This is a great article by Scott Martin, of the USA TODAY
LinkedIn CEO Jeff Weiner wants a piece of the action as a media company.
The professional network visited mostly for jobs and recruitment has morphed into a daily destination to read news, share and comment. If it sounds a little like Facebook and Twitter, it is. And so is the advertising opportunity.
"There is a lot of content. Our job is to package up the most relevant content we can find for members," Weiner said on stage earlier this month in San Francisco.
People are clicking on LinkedIn's business media. Page views have shot up 69% from a year ago. But LinkedIn executives won't call the company a media business. That's because only about a quarter of its revenue comes from ads.
Yet now it's playing in native advertising, the hottest trend of the moment for marketers -- and publishers. LinkedIn joins an advertising craze embraced by Facebook, Twitter, Google and even The New York Times.
What's at stake is social network ad spending dollars, expected to rocket from $7.3 billion in 2012 to $14.5 billion by 2015, according to eMarketer.
"People are really going to talk about this with Twitter going public because Twitter's main ad product is native advertising -- Sponsored Tweets," says Altimeter Group analyst Rebecca Lieb.
That will be especially so during Ad Week in New York City this week as thousands gather to discuss all things digital advertising.
Native advertising, or sponsored content, can run front and center in your face. It begs you to share and interact with it.
LinkedIn has been steadily serving up media to advertise against. LinkedIn Today includes stories from 1.5 million publishers. It has turned on Influencer business blogs. It snapped up Silicon Valley's hottest mobile news-reading app, Pulse, in April with ambitions to mesh its business. If this isn't a media play, then Rupert Murdoch is a goat herder.
With 238 million members, LinkedIn is the second-largest social network, ranked by unique visitors, just ahead of Twitter, according to comScore. "To me this represents the next step in building on this business," says comScore analyst Andrew Lipsman of its ad move.
You're officially a nobody social media marketer without a native ads strategy today. "It's the new darling of online advertising," says says Rich LeFurgy, a consultant to online advertising startups and former chairman of the Internet Advertising Bureau.
Don't expect them to go away anytime soon either. On mobile, a source of increasing visitors, they are a necessity with its limited advertising space. Native ads are "a fast-growing sector -- huge," says eMarketer spokesman Clark Fredricksen.
Ad revenue at LinkedIn is expected to soar more than double, from $376 million this year to $763 million in 2015, according to eMarketer, as it embraces the new ad forms mingled with its nascent business media.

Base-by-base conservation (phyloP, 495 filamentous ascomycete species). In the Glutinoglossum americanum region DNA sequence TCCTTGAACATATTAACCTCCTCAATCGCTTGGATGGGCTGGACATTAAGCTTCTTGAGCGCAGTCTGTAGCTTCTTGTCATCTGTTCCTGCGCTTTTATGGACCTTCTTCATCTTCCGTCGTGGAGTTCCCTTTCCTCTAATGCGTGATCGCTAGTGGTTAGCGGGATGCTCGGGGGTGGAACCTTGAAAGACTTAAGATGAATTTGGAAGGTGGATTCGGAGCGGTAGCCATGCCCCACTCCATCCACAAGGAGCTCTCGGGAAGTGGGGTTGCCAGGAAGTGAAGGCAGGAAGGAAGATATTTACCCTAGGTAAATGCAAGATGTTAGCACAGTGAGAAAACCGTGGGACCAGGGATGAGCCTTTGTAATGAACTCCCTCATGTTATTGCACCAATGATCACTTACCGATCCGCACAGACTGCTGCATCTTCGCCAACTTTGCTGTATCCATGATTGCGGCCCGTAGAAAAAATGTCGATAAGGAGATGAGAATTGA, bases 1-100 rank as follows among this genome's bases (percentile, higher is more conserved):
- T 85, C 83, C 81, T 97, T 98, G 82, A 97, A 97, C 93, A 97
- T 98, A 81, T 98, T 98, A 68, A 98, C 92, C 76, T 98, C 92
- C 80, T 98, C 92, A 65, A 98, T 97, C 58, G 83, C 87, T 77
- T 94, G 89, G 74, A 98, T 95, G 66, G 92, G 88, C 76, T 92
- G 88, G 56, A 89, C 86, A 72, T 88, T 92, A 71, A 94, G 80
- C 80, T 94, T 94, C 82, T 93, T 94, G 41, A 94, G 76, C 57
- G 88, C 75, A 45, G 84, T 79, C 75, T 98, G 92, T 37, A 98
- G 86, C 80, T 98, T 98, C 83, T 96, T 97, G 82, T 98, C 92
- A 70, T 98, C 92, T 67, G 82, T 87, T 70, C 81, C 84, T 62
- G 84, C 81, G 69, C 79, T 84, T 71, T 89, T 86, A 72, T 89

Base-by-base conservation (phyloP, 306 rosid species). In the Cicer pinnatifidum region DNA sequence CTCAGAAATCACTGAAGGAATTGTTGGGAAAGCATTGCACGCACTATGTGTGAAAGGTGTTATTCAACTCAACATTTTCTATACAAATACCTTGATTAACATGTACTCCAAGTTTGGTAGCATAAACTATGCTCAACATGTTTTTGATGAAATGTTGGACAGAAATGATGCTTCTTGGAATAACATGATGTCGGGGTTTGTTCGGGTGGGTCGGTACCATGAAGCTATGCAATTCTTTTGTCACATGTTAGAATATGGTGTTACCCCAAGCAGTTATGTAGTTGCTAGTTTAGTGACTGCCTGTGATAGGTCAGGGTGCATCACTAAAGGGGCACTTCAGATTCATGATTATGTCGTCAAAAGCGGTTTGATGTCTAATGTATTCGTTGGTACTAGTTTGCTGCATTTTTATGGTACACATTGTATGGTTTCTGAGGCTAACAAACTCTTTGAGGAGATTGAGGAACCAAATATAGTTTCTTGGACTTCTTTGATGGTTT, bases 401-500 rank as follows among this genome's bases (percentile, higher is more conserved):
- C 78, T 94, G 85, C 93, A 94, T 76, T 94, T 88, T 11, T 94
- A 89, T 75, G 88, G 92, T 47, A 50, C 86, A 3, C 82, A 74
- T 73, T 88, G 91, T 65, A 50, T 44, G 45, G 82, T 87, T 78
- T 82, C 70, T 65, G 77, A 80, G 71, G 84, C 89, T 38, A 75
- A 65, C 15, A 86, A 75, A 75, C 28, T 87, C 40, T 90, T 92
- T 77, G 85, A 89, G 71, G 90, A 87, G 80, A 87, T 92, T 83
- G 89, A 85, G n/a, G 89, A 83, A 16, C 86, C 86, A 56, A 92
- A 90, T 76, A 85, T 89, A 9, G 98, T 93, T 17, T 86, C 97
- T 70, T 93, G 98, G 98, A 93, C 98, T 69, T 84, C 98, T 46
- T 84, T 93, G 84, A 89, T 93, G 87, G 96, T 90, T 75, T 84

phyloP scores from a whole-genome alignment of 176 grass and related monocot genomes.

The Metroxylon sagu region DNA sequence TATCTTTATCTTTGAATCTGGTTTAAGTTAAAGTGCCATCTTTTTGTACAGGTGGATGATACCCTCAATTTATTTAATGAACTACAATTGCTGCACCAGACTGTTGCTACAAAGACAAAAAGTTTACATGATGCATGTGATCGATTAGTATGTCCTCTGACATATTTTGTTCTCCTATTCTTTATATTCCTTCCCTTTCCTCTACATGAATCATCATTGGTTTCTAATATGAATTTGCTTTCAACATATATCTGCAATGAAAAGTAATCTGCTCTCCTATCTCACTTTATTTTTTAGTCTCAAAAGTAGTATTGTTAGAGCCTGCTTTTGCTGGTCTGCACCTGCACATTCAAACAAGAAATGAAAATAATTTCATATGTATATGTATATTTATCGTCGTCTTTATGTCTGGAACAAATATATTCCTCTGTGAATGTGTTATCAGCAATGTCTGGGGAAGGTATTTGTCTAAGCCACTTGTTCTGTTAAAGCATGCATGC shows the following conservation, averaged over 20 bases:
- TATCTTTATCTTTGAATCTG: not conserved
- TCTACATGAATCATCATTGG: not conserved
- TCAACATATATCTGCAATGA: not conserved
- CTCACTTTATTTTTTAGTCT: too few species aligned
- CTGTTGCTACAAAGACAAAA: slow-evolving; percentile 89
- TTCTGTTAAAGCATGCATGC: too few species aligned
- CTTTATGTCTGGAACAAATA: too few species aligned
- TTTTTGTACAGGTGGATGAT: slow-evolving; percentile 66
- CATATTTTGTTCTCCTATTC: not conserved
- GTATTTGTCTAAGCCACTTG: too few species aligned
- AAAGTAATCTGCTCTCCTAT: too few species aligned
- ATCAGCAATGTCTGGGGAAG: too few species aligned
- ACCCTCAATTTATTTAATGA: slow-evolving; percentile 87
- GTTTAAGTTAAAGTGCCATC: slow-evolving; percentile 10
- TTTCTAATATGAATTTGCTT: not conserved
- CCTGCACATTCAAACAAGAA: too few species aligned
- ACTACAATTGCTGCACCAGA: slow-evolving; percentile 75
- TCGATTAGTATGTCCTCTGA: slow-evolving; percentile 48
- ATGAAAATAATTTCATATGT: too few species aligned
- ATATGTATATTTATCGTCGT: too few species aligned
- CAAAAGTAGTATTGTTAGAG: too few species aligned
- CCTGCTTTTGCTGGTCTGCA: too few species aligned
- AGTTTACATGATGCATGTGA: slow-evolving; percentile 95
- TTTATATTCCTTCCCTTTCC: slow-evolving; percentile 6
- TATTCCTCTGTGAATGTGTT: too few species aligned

Some aren't so hot on native advertising. With ads creeping in closer to the information people come to read, worries persist that people will be duped into consuming ads with the false impression they're not looking at advertising.
The FTC last week announced plans to hold public discussions in December over concerns around native advertising.
"The industry is going to step up its efforts on disclosure," says Altimeter's Lieb.
It's easy to understand why. Native ads on Facebook's mobile app say, "Suggested App" in light gray on advertisements to download apps. The smallest, lightest gray text says, "sponsored." It's difficult to read the text.
Native ads are designed to blend in and look more like publisher content. Friends are able to share, comment and like these sponsored ad units. Friends become advertisers.
When Mercedes saw LinkedIn's new in-news advertising opportunity and the chance to get in front of the high net worth audience, the company jumped, says Mark Aikman, social media chief at Mercedes.
"They may be the closest to the current Mercedes Benz buyer and they represent the best opportunity," says Aikman.
Computer maker Lenovo bit at the chance to get in front of such executives as chief technology offers. LinkedIn allowed precision targeting to that audience, says says Lenovo's social media chief, Roderick Strother.
"What we really wanted to get in front of was the decision makers, executive decision makers with specific responsibility for making those decisions for buying IT products. Your C-suite really in that area," he says.
Strother says his campaign on LinkedIn using its sponsored updates performed four times better than display ads.
"The ability for a marketer to tell a story is resonating extremely well with our members," says Jonathan Lister, vice president in LinkedIn's Marketing Solutions advertising unit.
LinkedIn's advertising business makes up just 24% of the company's revenue. The network's biggest moneymaker is its group whose recruiting tool helps drive 56% of total revenue. Using LinkedIn Recruiter for finding talent, which runs nearly $9,000 a year per seat, means you're a somebody in the corporate headhunter world.
Recruiter's success helps explain why company executives don't overplay its identity as a media business. Instead, LinkedIn's media push is positioned as a way to attract people to its other services.
LinkedIn's core mission -- to connect the world's professionals -- hasn't wavered. At the same time, members biggest request has been content, says LinkedIn's Lister. And LinkedIn has obliged.
Despite LinkedIn's downplay of its media business, The Washington Post would have taken those kind of digital ad dollars any day. And if they had, well, they likely wouldn't be owned by Amazon.com CEO Jeff Bezos today.